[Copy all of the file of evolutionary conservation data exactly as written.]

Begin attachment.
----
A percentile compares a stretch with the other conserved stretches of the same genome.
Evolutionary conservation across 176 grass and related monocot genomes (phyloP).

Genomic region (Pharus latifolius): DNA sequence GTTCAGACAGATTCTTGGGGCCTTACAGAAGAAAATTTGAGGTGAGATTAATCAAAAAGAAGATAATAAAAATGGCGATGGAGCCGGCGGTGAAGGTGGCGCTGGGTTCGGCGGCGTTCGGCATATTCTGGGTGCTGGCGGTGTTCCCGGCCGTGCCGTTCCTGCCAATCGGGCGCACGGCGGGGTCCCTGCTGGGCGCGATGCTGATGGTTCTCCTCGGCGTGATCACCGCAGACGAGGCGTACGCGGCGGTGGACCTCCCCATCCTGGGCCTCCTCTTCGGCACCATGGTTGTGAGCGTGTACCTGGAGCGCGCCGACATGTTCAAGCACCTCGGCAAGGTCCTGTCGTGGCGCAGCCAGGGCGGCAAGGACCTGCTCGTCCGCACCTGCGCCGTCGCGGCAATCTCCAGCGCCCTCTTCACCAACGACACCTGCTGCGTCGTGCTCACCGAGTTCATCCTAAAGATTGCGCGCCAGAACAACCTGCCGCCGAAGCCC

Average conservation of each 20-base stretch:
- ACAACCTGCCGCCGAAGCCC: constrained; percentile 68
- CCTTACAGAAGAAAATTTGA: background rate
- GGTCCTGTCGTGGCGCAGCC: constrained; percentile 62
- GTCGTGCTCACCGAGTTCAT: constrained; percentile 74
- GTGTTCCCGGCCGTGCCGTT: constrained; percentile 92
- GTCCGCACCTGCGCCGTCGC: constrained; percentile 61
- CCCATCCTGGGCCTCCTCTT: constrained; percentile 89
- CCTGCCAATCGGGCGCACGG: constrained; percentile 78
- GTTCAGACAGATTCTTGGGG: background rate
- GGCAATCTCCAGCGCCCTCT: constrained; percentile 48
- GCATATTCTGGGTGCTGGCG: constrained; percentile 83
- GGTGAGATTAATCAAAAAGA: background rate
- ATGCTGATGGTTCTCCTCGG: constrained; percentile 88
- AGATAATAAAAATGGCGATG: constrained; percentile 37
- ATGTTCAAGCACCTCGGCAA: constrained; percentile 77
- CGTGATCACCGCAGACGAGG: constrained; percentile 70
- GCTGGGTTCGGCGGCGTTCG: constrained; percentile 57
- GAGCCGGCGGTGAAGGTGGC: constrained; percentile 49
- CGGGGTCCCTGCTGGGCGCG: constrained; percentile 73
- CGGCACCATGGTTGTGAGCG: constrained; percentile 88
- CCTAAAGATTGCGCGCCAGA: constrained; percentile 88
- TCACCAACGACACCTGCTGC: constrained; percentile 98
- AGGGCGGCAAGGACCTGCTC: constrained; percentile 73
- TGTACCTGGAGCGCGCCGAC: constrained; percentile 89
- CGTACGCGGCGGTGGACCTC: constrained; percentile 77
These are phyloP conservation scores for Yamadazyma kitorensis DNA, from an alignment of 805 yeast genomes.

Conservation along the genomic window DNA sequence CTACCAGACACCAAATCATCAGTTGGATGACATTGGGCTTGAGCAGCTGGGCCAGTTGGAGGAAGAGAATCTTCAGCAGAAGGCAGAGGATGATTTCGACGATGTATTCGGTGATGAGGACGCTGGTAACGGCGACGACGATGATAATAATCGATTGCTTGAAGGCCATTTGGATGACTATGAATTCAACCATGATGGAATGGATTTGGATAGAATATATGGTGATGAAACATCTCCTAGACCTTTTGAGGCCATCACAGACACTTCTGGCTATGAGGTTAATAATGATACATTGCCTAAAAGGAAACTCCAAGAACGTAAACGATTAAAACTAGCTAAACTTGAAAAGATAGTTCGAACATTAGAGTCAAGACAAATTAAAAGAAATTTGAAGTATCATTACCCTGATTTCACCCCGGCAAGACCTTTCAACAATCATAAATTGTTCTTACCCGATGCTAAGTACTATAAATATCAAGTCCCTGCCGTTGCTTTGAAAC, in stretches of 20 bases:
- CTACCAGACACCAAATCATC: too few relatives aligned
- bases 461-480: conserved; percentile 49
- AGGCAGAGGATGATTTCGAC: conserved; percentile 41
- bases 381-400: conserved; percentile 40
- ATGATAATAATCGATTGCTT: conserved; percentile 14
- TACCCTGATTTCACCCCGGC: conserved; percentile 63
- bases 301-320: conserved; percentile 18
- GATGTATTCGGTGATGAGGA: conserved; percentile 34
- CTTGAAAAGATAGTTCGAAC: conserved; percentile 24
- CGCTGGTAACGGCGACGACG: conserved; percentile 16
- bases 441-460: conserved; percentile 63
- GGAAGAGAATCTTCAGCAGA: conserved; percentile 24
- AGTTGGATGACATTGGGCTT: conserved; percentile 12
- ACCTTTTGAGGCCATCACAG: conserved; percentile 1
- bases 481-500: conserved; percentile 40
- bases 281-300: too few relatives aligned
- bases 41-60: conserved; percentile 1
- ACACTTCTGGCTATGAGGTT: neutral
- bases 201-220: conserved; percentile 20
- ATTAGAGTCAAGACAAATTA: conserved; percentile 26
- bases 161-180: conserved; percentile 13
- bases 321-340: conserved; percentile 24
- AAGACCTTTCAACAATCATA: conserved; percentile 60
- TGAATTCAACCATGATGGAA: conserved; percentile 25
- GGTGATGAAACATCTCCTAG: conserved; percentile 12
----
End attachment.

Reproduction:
A percentile compares a stretch with the other conserved stretches of the same genome.
Evolutionary conservation across 176 grass and related monocot genomes (phyloP).

Genomic region (Pharus latifolius): DNA sequence GTTCAGACAGATTCTTGGGGCCTTACAGAAGAAAATTTGAGGTGAGATTAATCAAAAAGAAGATAATAAAAATGGCGATGGAGCCGGCGGTGAAGGTGGCGCTGGGTTCGGCGGCGTTCGGCATATTCTGGGTGCTGGCGGTGTTCCCGGCCGTGCCGTTCCTGCCAATCGGGCGCACGGCGGGGTCCCTGCTGGGCGCGATGCTGATGGTTCTCCTCGGCGTGATCACCGCAGACGAGGCGTACGCGGCGGTGGACCTCCCCATCCTGGGCCTCCTCTTCGGCACCATGGTTGTGAGCGTGTACCTGGAGCGCGCCGACATGTTCAAGCACCTCGGCAAGGTCCTGTCGTGGCGCAGCCAGGGCGGCAAGGACCTGCTCGTCCGCACCTGCGCCGTCGCGGCAATCTCCAGCGCCCTCTTCACCAACGACACCTGCTGCGTCGTGCTCACCGAGTTCATCCTAAAGATTGCGCGCCAGAACAACCTGCCGCCGAAGCCC

Average conservation of each 20-base stretch:
- ACAACCTGCCGCCGAAGCCC: constrained; percentile 68
- CCTTACAGAAGAAAATTTGA: background rate
- GGTCCTGTCGTGGCGCAGCC: constrained; percentile 62
- GTCGTGCTCACCGAGTTCAT: constrained; percentile 74
- GTGTTCCCGGCCGTGCCGTT: constrained; percentile 92
- GTCCGCACCTGCGCCGTCGC: constrained; percentile 61
- CCCATCCTGGGCCTCCTCTT: constrained; percentile 89
- CCTGCCAATCGGGCGCACGG: constrained; percentile 78
- GTTCAGACAGATTCTTGGGG: background rate
- GGCAATCTCCAGCGCCCTCT: constrained; percentile 48
- GCATATTCTGGGTGCTGGCG: constrained; percentile 83
- GGTGAGATTAATCAAAAAGA: background rate
- ATGCTGATGGTTCTCCTCGG: constrained; percentile 88
- AGATAATAAAAATGGCGATG: constrained; percentile 37
- ATGTTCAAGCACCTCGGCAA: constrained; percentile 77
- CGTGATCACCGCAGACGAGG: constrained; percentile 70
- GCTGGGTTCGGCGGCGTTCG: constrained; percentile 57
- GAGCCGGCGGTGAAGGTGGC: constrained; percentile 49
- CGGGGTCCCTGCTGGGCGCG: constrained; percentile 73
- CGGCACCATGGTTGTGAGCG: constrained; percentile 88
- CCTAAAGATTGCGCGCCAGA: constrained; percentile 88
- TCACCAACGACACCTGCTGC: constrained; percentile 98
- AGGGCGGCAAGGACCTGCTC: constrained; percentile 73
- TGTACCTGGAGCGCGCCGAC: constrained; percentile 89
- CGTACGCGGCGGTGGACCTC: constrained; percentile 77
These are phyloP conservation scores for Yamadazyma kitorensis DNA, from an alignment of 805 yeast genomes.

Conservation along the genomic window DNA sequence CTACCAGACACCAAATCATCAGTTGGATGACATTGGGCTTGAGCAGCTGGGCCAGTTGGAGGAAGAGAATCTTCAGCAGAAGGCAGAGGATGATTTCGACGATGTATTCGGTGATGAGGACGCTGGTAACGGCGACGACGATGATAATAATCGATTGCTTGAAGGCCATTTGGATGACTATGAATTCAACCATGATGGAATGGATTTGGATAGAATATATGGTGATGAAACATCTCCTAGACCTTTTGAGGCCATCACAGACACTTCTGGCTATGAGGTTAATAATGATACATTGCCTAAAAGGAAACTCCAAGAACGTAAACGATTAAAACTAGCTAAACTTGAAAAGATAGTTCGAACATTAGAGTCAAGACAAATTAAAAGAAATTTGAAGTATCATTACCCTGATTTCACCCCGGCAAGACCTTTCAACAATCATAAATTGTTCTTACCCGATGCTAAGTACTATAAATATCAAGTCCCTGCCGTTGCTTTGAAAC, in stretches of 20 bases:
- CTACCAGACACCAAATCATC: too few relatives aligned
- bases 461-480: conserved; percentile 49
- AGGCAGAGGATGATTTCGAC: conserved; percentile 41
- bases 381-400: conserved; percentile 40
- ATGATAATAATCGATTGCTT: conserved; percentile 14
- TACCCTGATTTCACCCCGGC: conserved; percentile 63
- bases 301-320: conserved; percentile 18
- GATGTATTCGGTGATGAGGA: conserved; percentile 34
- CTTGAAAAGATAGTTCGAAC: conserved; percentile 24
- CGCTGGTAACGGCGACGACG: conserved; percentile 16
- bases 441-460: conserved; percentile 63
- GGAAGAGAATCTTCAGCAGA: conserved; percentile 24
- AGTTGGATGACATTGGGCTT: conserved; percentile 12
- ACCTTTTGAGGCCATCACAG: conserved; percentile 1
- bases 481-500: conserved; percentile 40
- bases 281-300: too few relatives aligned
- bases 41-60: conserved; percentile 1
- ACACTTCTGGCTATGAGGTT: neutral
- bases 201-220: conserved; percentile 20
- ATTAGAGTCAAGACAAATTA: conserved; percentile 26
- bases 161-180: conserved; percentile 13
- bases 321-340: conserved; percentile 24
- AAGACCTTTCAACAATCATA: conserved; percentile 60
- TGAATTCAACCATGATGGAA: conserved; percentile 25
- GGTGATGAAACATCTCCTAG: conserved; percentile 12